The Way of the Dragon (1972)

wayofthedragon_1The Way of the Dragon [猛龍過江] (1972)
AKA Return of the Dragon, Revenge of the Dragon, Fury of the Dragon

Starring Bruce Lee, Nora Miao, Ngai Ping-Ngo, Wong Chung-Shun, Gam Dai, Unicorn Chan, Lau Wing, Jon T. Benn, Chuck Norris, Whang In-Shik, Robert Wall, Malisa Longo, Robert Chan Law-Bat, Chen Fu-Ching

Directed by Bruce Lee

Expectations: High, it’s Bruce Lee!

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With The Way of the Dragon, Bruce Lee stepped into the role of writer/director along with the acting and choreography roles he had inhabited on his previous two Hong Kong films. As a result, The Way of the Dragon is much more reflective of Bruce Lee’s personality than his films under Lo Wei. Depending on your viewpoint, this could be a good or bad thing. For me (someone who enjoys the work of Lo Wei far more than other kung fu fans seem to), it was somewhere in the middle. I have always thought this was the least of Bruce’s films, and today’s viewing only solidified that for me. But this time, I think I understood why I’ve always been somewhat disinterested with the film.

Taking this film as evidence, it would seem that Bruce Lee’s relationship with Lo Wei was somewhat similar to Lo’s later relationship with Jackie Chan. Both stars wished to express themselves through more than just the traditional notes of what a martial arts film was at the time. Both stars immediately integrated comedy and martial arts in their films away from Lo. Jackie was obviously the more successful in doing so — does anyone know Bruce for his comedy? — but both stars clearly wanted to push the genre beyond what their initial director wanted to let them.

wayofthedragon_2This is admirable, and a lot of the comedy in The Way of the Dragon still works fairly well, but (for me) it’s only when the film breaks free of this and gets serious that it truly shines. Unfortunately, that’s basically just the end fight with Chuck Norris… so it’s best to accept that it’s a light, by-the-numbers kung fu movie set in Italy and just have fun with it. I’ll probably do just that and enjoy it a lot more when I inevitably re-watch it, but this time was my first viewing in probably 10–15 years so I didn’t remember a lot going in.

When I call The Way of the Dragon “by the numbers,” I really mean it. The story of the restaurant under siege by thugs who want the owner to sign the business over to their boss is second only in kung fu films to the tale of the student who must avenge the death of his master. Having the film set in Italy is a wonderful choice, but ultimately it’s just “same shit, different country.” Bruce Lee the writer/director takes his time introducing the elements of this bare-bones story, but once everything is on the table pretty much every scene after that is a rehash of the thugs trying to take the restaurant and Bruce kicking their ass. The thugs just sequentially grow in number or in skill level with each scene (and the fight settings change, too), culminating in the aforementioned battle with the legitimate and not-just-an-Internet-meme badass, Chuck Norris.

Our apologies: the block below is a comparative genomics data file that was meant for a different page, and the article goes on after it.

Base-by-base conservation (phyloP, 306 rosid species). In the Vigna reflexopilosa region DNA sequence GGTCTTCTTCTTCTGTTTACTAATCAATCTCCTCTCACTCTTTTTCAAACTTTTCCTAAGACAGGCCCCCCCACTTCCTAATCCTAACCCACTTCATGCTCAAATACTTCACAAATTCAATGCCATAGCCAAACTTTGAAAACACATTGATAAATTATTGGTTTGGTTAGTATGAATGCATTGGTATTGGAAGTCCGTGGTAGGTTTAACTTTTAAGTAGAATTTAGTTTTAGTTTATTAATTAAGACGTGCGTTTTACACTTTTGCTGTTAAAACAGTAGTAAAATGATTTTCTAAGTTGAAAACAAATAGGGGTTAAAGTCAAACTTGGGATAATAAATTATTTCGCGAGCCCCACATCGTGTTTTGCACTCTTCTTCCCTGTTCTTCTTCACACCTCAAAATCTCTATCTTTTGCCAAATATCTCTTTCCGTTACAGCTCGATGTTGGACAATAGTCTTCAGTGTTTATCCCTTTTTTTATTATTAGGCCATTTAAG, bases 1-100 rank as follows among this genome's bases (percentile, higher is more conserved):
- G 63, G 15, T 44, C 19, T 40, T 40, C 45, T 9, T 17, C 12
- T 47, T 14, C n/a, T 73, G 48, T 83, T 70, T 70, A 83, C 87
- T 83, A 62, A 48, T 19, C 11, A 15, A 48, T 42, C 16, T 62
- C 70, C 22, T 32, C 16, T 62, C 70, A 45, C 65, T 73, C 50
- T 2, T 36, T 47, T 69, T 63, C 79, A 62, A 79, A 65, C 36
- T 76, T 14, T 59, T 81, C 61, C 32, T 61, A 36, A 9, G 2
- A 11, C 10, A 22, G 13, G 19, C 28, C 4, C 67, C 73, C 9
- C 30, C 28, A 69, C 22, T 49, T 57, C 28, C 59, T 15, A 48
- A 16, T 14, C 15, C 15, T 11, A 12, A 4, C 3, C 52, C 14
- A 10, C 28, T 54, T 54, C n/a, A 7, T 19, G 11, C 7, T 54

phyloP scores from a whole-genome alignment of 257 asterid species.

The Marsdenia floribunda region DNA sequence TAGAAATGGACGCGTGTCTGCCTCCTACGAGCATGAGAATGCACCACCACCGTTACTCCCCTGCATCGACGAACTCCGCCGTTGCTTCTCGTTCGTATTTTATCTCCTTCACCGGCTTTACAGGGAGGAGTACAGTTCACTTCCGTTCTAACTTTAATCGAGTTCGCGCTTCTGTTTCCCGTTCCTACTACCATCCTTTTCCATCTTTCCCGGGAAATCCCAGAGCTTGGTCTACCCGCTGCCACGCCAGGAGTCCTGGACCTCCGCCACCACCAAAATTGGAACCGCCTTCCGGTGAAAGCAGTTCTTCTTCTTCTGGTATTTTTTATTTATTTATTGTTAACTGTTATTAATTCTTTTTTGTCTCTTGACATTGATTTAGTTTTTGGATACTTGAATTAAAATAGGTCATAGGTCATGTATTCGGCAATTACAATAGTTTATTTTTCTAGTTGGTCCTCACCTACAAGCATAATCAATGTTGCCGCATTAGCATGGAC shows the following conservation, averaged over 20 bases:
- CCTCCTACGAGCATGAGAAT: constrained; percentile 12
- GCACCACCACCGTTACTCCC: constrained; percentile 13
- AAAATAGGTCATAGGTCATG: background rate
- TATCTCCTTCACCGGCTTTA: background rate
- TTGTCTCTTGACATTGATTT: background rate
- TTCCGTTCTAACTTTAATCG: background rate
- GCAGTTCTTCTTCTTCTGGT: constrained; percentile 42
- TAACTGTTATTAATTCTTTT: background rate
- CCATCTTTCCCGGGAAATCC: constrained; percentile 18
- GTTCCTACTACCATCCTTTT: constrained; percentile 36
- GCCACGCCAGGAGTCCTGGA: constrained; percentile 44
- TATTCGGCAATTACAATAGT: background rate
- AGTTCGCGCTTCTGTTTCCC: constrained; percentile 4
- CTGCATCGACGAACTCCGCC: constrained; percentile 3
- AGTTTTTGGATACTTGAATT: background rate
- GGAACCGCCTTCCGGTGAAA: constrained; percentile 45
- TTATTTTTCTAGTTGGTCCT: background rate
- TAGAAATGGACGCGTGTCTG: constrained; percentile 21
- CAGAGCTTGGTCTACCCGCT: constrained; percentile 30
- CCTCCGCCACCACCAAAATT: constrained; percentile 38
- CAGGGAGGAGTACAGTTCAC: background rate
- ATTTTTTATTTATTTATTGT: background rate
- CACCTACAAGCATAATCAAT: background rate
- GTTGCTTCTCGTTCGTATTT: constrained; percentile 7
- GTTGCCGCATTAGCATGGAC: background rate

But there’s one part of that repeating formula that basically makes it all OK. Need a hint? It’s the part where Bruce kicks all their asses. Over and over, and over again. With fists, with feet, with staff and nunchaku, Bruce Lee is an incredible force of martial prowess and watching him do his thing simply never gets old. I do think the choreography was a little better in Fist of Fury, and I don’t think the fights here — other than the exciting and iconic final battle, and the double nunchaku scene — are all that memorable. But like I said… Bruce is Bruce, and Bruce is always bad-fucking-ass. He even rips out a tuft of Norris’s chest hair! End of discussion!

wayofthedragon_3The Way of the Dragon also features Ngai Ping-Ngo turning in a hilarious performance as the Big Boss’s lead henchman. Even if you’re lukewarm to Bruce Lee (yes, these people exist), Ngai’s flamboyant wardrobe choices are reason enough to watch the film. He’s like a Chinese Mr. Furley, and he brightens every scene he enters. He must have taken notes from all the modern-day films that David Chiang and Ti Lung made with Chang Cheh over at Shaw Brothers.

Also, I want to say that I’m fairly positive this is the earliest film I’ve seen that cites the real-world accomplishments of the film’s martial artists alongside their names in the opening titles. Y’know, like they used to do in all the shitty American martial arts movies of the ’80s and ’90s. What I’m thinking is that it all springs from this movie! If anyone has information otherwise, please let me know, but I like to think that it was Bruce’s influence that started one of my favorite things about dumb American martial arts films. … Well, I just watched the intro to the US release version (now streaming on Netflix) and the opening titles are completely different and do not feature the credits I just spent a paragraph talking about. So there goes my theory!

The Way of the Dragon may be my least favorite of Bruce’s four starring-role movies, but it’s still very entertaining and fun to watch. If you’re new to Bruce, start somewhere else, but definitely don’t neglect The Way of the Dragon.

Next up in this chronological journey through the Shaw Brothers Martial Arts catalog: I’m going all the way back to 1966 as I mop up a few films that have become available since I started this thing. First up is Peter Pan Lei’s Downhill They Ride! See ya then! (Hopefully sooner rather than later.)

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